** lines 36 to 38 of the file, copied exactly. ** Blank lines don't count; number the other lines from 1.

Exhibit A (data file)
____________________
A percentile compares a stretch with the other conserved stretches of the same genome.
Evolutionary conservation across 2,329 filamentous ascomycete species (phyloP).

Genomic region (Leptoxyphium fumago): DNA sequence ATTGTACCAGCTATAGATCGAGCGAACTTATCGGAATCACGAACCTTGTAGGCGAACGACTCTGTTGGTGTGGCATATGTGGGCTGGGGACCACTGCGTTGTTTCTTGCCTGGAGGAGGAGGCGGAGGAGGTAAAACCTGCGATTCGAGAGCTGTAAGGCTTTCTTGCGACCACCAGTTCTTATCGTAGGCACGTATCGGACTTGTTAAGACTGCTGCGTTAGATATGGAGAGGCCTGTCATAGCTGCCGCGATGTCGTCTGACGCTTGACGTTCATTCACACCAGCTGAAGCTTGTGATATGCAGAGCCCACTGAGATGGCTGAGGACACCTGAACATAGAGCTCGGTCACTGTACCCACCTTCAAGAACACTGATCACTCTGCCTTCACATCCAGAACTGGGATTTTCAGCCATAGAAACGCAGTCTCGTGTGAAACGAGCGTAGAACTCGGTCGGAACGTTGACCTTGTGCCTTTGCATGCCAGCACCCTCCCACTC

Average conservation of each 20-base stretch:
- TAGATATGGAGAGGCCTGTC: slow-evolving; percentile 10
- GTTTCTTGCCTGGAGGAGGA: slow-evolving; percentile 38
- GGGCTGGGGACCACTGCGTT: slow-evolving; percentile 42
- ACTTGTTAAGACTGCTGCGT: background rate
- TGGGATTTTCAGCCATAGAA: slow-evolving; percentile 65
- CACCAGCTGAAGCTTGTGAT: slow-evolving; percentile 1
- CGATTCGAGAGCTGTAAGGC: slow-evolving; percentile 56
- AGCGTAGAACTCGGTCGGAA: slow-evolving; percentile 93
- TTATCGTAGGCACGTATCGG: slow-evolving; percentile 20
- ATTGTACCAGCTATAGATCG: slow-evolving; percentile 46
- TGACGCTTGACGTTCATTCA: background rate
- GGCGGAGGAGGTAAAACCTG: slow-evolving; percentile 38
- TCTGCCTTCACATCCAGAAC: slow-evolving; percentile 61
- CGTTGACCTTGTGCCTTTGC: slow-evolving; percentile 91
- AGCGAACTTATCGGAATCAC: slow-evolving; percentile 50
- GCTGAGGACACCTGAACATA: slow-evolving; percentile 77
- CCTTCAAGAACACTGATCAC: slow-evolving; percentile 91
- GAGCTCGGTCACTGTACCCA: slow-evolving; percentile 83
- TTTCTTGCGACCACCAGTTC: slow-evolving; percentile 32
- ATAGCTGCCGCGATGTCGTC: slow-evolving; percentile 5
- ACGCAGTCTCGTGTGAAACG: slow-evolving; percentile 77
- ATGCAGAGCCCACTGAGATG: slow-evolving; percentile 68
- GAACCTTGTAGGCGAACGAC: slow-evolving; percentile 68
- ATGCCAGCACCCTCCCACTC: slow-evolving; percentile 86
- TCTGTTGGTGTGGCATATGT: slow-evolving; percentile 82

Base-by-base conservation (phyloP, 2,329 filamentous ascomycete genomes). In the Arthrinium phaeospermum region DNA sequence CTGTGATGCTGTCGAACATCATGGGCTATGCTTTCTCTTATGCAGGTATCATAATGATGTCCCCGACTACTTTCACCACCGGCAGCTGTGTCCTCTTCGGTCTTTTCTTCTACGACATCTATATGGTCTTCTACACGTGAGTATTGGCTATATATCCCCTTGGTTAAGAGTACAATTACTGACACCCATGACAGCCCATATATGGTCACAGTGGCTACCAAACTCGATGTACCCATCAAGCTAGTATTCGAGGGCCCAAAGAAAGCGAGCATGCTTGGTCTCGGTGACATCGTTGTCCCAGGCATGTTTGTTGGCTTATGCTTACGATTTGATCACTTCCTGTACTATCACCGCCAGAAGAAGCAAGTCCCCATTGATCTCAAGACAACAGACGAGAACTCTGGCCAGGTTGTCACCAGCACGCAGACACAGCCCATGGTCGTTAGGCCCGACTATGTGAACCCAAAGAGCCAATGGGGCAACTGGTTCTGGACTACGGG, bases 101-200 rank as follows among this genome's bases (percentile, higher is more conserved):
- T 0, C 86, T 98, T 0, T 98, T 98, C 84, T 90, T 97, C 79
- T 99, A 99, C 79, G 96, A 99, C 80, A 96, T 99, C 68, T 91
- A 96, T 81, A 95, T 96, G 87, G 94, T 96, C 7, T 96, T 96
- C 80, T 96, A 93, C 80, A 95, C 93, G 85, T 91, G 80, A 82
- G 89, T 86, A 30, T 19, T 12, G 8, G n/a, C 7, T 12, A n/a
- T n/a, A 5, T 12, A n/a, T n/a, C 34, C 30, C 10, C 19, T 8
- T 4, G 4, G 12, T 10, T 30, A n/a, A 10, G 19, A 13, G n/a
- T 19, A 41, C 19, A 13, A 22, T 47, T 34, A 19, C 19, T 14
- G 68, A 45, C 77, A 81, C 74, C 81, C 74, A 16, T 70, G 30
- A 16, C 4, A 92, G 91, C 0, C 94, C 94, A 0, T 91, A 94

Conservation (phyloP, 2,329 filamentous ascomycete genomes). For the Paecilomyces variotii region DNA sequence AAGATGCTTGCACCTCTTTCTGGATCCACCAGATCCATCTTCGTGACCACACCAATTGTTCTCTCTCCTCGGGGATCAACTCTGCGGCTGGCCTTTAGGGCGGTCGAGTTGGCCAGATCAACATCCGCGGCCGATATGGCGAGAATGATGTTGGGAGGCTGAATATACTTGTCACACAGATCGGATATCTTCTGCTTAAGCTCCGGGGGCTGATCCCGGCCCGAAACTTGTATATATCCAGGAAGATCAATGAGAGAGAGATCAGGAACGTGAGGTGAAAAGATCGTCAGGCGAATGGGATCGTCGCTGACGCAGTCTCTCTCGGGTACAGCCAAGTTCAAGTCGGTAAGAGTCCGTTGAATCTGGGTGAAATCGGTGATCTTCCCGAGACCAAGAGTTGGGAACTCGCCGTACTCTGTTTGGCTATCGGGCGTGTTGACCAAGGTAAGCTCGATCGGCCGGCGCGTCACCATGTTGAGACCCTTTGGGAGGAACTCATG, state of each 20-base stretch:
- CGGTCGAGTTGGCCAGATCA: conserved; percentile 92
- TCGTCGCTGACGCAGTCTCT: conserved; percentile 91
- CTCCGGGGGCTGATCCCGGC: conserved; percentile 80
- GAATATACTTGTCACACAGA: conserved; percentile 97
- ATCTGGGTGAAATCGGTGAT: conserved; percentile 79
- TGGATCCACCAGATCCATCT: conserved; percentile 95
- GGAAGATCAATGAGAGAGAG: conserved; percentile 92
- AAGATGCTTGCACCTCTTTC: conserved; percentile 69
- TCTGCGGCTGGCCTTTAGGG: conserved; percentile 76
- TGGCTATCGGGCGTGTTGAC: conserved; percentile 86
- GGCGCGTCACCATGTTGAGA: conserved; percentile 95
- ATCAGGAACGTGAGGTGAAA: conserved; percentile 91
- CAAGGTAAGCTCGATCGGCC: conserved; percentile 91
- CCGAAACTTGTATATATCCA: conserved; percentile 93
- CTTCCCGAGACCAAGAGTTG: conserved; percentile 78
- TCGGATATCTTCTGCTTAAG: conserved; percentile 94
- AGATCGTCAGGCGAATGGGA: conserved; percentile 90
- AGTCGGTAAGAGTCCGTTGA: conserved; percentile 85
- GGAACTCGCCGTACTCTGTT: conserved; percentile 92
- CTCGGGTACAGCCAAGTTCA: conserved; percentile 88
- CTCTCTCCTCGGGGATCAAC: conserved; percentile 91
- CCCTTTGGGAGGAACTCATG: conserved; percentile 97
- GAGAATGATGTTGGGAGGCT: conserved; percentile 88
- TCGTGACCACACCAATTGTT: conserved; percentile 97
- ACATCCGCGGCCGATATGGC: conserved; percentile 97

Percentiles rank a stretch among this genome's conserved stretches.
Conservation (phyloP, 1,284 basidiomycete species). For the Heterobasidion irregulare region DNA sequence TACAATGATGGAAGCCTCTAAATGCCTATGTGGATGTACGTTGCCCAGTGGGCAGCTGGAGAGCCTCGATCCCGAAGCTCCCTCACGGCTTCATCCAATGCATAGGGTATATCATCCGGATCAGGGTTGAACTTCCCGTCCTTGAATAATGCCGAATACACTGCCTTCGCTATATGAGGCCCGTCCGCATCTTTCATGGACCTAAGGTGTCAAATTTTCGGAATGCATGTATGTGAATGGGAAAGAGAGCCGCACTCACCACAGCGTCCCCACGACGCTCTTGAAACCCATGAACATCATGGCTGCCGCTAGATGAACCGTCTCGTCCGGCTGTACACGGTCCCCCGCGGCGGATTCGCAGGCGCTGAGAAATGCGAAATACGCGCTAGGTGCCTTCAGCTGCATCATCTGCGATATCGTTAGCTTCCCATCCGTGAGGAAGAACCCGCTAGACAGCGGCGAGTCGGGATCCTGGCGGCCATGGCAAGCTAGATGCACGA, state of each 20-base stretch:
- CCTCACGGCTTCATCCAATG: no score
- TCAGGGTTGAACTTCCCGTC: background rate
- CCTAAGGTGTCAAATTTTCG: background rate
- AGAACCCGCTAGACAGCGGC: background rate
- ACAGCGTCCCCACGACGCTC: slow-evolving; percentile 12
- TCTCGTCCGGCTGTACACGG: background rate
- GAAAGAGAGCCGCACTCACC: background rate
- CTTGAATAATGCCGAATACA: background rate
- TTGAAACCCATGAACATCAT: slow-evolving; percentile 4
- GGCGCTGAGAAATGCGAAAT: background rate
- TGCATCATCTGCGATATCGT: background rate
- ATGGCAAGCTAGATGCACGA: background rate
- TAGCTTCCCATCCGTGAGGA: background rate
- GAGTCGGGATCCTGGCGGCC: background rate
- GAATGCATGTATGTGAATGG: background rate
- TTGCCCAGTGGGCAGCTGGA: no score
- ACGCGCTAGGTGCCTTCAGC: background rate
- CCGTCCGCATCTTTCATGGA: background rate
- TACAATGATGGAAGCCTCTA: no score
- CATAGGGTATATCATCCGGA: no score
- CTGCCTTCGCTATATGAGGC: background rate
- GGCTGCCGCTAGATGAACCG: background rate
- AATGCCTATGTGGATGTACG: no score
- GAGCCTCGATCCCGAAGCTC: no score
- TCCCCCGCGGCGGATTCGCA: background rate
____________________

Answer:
- T n/a, A 5, T 12, A n/a, T n/a, C 34, C 30, C 10, C 19, T 8
- T 4, G 4, G 12, T 10, T 30, A n/a, A 10, G 19, A 13, G n/a
- T 19, A 41, C 19, A 13, A 22, T 47, T 34, A 19, C 19, T 14